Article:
Serves 4 persons


6 pieces of chicken wings with the drumlets

1 (100g) packet of Dancing Chef Laksa paste

150ml fresh coconut cream/milk

2 to 3 sprigs of laksa leaves

½ to 1 tablespoon brown sugar

Enough peanut oil for deep frying of chicken wings


Ingredients for the Batter (adapted from one of Dr Leslie Tay’s recipe)

80g plain flour

80g potato starch

1 egg

100ml water

¼ teaspoon bicarbonate

¼ teaspoon baking powder




  1. Rinse the chicken and separate the wings from the drumlets.
  2. Next add 50g of the laksa paste and ensure that the chicken pieces are coated evenly and set aside.
  3. Then mix all the ingredients for the batter till smooth.
  4. Add the batter to the marinated chicken pieces.
  5. Mix well and marinade it for 8 hours or overnight.


After 8 hours or the following day:

  1. Wash and rinse the laksa leaves and pat very dry.
  2. Add some oil into a non-stick pan and fry the laksa leaves till crispy. Set aside.
  3. Take the marinated chicken out of the fridge.
  4. Add enough oil for deep frying into a wok. Heat up the oil for 30 seconds or till it is hot.
  5. Add in the drumlets one by one.
  6. After 30 seconds separate them so that they do not stick together.
  7. After 1 minute or more turn the chicken.
  8. Fry for another 3½ minutes or till golden brown.
  9. Transfer the fried chicken to a cooling rack and set over a baking sheet.
  10. Add the wings one by one.
  11. Repeat steps 9 to 12.


Making the sauce:

  1. Add 50g of laksa sauce into a non-stick pan.
  2. Add in coconut cream/milk.
  3. Add some brown sugar to tone down the saltiness.
  4. Once it simmers, turn off the heat and transfer it into a small serving dish.


Final touch of the dish:

  1. Transfer your cooled crispy wings to a serving plate and sprinkle with the crispy laksa leaves.
  2. Add a few crispy laksa leaves into the laksa sauce and serve immediately.






  1. If you are not eating the wings immediately and want to keep your fried chicken wings crispy, turn your oven to 100-120 °C and transfer them into the oven. This will keep them warm and crispy.
  2. Don’t transfer your fried chicken wings to a plate lined up with paper towels as this will cause steam to be collected underneath and make the chicken wings soggy.



Recipe: Steamed Glutinous Rice (Lor Mai Fan/糯米飯)

Steamed glutinous rice or Lor Mai Fan (in Cantonese) is an easy to prepare, traditional dish. This dish is often sold in ‘dim sum’ restaurants across Asia. It is also a common sight in Malaysia where this flavourful dish is sold in small disposable aluminium bowls, steaming in huge steaming cabinets together with different kinds of Chinese buns and fried fish balls.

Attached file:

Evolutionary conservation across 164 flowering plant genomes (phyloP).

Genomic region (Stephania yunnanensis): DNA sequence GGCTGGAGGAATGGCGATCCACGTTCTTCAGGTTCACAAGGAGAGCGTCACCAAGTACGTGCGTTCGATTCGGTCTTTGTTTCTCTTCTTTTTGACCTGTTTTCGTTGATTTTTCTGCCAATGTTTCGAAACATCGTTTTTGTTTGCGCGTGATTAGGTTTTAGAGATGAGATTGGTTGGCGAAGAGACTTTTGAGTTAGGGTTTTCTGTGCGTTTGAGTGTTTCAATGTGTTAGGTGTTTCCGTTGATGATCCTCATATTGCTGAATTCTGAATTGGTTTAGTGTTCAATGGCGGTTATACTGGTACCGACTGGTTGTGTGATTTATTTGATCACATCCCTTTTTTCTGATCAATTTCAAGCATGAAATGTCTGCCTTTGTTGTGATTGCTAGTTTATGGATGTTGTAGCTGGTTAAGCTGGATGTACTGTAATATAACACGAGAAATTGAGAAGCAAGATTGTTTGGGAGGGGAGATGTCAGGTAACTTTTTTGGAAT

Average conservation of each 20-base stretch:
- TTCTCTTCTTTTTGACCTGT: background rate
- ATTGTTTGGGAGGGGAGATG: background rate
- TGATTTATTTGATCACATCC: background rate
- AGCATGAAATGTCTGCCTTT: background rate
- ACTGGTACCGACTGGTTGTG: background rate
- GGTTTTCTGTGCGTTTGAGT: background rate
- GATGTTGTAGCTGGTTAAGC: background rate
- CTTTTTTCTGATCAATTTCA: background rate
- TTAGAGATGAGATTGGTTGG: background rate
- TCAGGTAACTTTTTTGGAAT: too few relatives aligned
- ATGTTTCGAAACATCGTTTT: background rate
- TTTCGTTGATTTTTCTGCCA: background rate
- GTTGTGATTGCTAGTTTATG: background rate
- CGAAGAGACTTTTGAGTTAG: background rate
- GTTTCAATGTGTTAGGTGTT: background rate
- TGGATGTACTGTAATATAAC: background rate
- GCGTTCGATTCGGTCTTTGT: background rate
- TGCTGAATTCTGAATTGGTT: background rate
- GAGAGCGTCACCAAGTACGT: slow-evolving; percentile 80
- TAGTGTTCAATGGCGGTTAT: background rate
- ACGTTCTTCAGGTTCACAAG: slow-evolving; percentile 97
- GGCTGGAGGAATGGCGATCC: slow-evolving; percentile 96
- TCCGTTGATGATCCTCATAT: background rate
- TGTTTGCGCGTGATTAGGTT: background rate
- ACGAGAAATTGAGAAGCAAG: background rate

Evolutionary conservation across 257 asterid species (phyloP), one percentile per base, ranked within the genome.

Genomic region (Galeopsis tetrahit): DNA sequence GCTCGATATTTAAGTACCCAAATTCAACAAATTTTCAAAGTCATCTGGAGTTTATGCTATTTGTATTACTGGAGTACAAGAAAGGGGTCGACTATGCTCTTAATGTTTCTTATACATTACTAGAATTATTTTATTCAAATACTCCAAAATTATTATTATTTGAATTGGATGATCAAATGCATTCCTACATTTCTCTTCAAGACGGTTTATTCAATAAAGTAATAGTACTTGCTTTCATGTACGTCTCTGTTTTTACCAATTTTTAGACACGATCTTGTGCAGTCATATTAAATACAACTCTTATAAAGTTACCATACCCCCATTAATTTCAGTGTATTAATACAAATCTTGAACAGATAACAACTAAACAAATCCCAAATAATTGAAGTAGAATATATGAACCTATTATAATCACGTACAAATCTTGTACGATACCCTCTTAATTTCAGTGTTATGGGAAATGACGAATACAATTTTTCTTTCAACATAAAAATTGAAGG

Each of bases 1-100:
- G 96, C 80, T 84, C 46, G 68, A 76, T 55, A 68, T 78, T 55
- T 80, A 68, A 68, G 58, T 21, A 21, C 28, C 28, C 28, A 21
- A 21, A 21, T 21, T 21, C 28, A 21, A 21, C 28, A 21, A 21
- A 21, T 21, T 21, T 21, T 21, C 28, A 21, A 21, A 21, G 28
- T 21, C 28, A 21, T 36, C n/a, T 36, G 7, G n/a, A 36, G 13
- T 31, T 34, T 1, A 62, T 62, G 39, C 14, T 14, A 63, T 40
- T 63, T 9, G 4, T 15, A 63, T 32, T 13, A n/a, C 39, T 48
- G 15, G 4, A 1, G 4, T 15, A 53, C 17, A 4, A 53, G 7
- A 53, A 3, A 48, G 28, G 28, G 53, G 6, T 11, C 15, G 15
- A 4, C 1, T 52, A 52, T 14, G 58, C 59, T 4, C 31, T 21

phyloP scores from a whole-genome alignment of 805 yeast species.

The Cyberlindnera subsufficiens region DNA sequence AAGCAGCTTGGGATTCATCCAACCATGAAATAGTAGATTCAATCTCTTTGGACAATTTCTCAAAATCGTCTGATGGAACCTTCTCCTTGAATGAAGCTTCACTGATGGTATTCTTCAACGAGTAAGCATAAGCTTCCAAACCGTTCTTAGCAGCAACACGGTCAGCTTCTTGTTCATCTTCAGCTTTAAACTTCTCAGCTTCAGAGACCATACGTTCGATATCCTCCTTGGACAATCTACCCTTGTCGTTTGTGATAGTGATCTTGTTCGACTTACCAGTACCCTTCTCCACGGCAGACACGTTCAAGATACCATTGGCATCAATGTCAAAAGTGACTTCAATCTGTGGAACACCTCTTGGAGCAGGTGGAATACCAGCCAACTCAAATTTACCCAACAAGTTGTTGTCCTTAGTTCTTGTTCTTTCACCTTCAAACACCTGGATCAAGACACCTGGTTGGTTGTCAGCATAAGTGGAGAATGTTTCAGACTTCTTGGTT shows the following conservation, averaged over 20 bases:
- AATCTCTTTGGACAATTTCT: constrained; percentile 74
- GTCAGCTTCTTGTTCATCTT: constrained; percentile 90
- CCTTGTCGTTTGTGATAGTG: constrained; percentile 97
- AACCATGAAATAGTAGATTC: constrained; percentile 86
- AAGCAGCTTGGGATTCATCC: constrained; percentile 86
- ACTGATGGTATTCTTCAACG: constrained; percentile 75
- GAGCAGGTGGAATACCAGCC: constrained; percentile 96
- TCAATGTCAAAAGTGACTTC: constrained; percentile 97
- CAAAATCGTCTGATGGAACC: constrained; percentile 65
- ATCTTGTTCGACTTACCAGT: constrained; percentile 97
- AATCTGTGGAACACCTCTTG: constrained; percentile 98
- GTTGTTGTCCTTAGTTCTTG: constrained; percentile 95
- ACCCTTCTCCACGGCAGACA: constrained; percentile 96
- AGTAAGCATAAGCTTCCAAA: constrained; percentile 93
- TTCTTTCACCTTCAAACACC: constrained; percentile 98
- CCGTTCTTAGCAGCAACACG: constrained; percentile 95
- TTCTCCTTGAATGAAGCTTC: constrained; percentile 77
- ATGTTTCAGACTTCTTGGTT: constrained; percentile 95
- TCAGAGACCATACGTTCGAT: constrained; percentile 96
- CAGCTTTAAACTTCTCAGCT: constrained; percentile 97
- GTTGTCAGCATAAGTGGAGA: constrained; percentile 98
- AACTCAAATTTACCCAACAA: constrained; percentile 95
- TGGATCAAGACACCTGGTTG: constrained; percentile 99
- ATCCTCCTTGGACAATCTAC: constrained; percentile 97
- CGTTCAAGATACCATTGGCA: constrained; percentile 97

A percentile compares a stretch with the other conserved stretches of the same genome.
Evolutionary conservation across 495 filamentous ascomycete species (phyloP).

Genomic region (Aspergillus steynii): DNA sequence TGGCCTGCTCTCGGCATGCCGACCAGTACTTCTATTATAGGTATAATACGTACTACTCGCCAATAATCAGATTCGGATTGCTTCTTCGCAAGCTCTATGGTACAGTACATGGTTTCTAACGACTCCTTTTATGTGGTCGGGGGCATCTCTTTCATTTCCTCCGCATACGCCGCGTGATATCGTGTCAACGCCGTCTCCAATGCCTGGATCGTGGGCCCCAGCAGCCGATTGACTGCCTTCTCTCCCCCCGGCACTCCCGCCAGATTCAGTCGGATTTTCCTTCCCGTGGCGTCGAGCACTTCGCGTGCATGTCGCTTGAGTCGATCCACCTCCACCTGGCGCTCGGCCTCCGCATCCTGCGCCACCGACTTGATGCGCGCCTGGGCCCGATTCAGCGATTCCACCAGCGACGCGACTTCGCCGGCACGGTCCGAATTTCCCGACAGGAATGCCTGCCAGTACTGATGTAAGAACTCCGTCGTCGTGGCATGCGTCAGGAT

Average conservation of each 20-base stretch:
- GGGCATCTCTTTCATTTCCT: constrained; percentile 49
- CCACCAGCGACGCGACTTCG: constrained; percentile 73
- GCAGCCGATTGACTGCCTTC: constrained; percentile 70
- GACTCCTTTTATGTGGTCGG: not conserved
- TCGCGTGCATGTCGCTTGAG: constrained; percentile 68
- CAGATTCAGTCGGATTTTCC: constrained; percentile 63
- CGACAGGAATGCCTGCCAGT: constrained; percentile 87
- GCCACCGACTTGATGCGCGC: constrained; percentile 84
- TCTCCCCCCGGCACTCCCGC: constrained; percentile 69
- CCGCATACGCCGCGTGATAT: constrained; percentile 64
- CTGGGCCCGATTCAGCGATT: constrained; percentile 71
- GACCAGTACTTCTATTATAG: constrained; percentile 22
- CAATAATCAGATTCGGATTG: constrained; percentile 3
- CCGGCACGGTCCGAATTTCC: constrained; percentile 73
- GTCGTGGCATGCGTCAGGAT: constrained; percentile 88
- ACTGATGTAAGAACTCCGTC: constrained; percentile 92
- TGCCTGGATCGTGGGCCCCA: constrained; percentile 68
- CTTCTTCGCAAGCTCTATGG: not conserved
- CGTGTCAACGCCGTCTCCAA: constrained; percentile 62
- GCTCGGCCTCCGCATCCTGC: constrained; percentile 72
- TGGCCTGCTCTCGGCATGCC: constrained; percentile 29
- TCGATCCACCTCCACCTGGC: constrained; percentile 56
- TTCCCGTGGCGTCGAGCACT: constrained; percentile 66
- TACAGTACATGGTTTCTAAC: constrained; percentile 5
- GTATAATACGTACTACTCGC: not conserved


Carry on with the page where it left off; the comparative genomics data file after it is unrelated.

Personally, I love to line my steaming tray with bamboo leaves and then topping the bamboo leaves on the tray of rice before steaming. This creates a special aromatic flavour to this dish. If you like something fancy, you can also use bamboo leaves to wrap them in small packages before steaming them. The bonus for this is the extra packages can be stored in the freezer for future consumption.  The fragrance which exudes from the bamboo leaves is just amazing!!! Just thinking about it makes me hungry now…….

If you like this recipe, be generous and give us some feedback/comments via our blog. We would also like to welcome you to join our Mummy’s Kitchen Facebook Group for food lovers like you, whether newbie or veteran. You can like us on Beyond Norm’s Facebook Page and subscribe to our blog. Follow us on Instagram and YouTube @beyondnormblog to get the latest updates and videos.


Serves 5


550g glutinous rice

3 chicken thighs, deboned and cut into desired cubes

10 Shiitake mushrooms – soaked, drained, stems removed and cut into small cubes

50g dried shrimp, washed and drained

50g dried scallop, soak and drain (optional)

30g to 50g toasted peanuts (optional)

6 shallots, sliced

5 cloves garlic, minced

Cooking oil

350ml homemade chicken stock/water



3 tablespoons light soy sauce

1 tablespoon thick soy sauce

1 teaspoon oyster sauce

1 teaspoon salt

1 tablespoon ginger paste

1 teaspoon white pepper



Chopped spring onion

Chopped Chinese parsley

Sambal Chilli/Garlic Chilli



  1. Soak glutinous rice with water for 3 to 4 hours. Drain well.
  2. Marinate chicken with the seasoning ingredients for an hour or more.
  3. Heat some oil in a wok and add in the shallots till brown and crispy.
  4. Remove the fried shallots and when cool, keep it in an air tight jar.
  5. Using the same oil, add the minced garlic and stir-fry till fragrant.
  6. Then add in dried shrimp, dried scallop, mushroom and the marinated chicken with the seasoning. Stir-fry for 2 to 3 minutes.
  7. When the chicken is almost cooked, add in the glutinous rice and 350ml chicken stock/water.
  8. Transfer all ingredients from the wok to a steamer tray.
  9. Add in the toasted peanuts.
  10. Heat up sufficient water in the wok and transfer the tray of rice into the wok. Cover with a layer of bamboo leaves and steam over high heat for 30 minutes or until rice is cooked.
  11. Remove from steamer. Garnish with spring onion, Chinese parsley, and fried shallots.
  12. Serve it hot with chilli of your choice.



  1. Dry scallop is added to enhance the flavour of the dish, and my family loves it too! So, it was a good ‘reason’ to do so.
  2. If you are a peanut lover like my husband and son then you can add peanuts to give a “crunch” to the texture. Otherwise, you can omit it.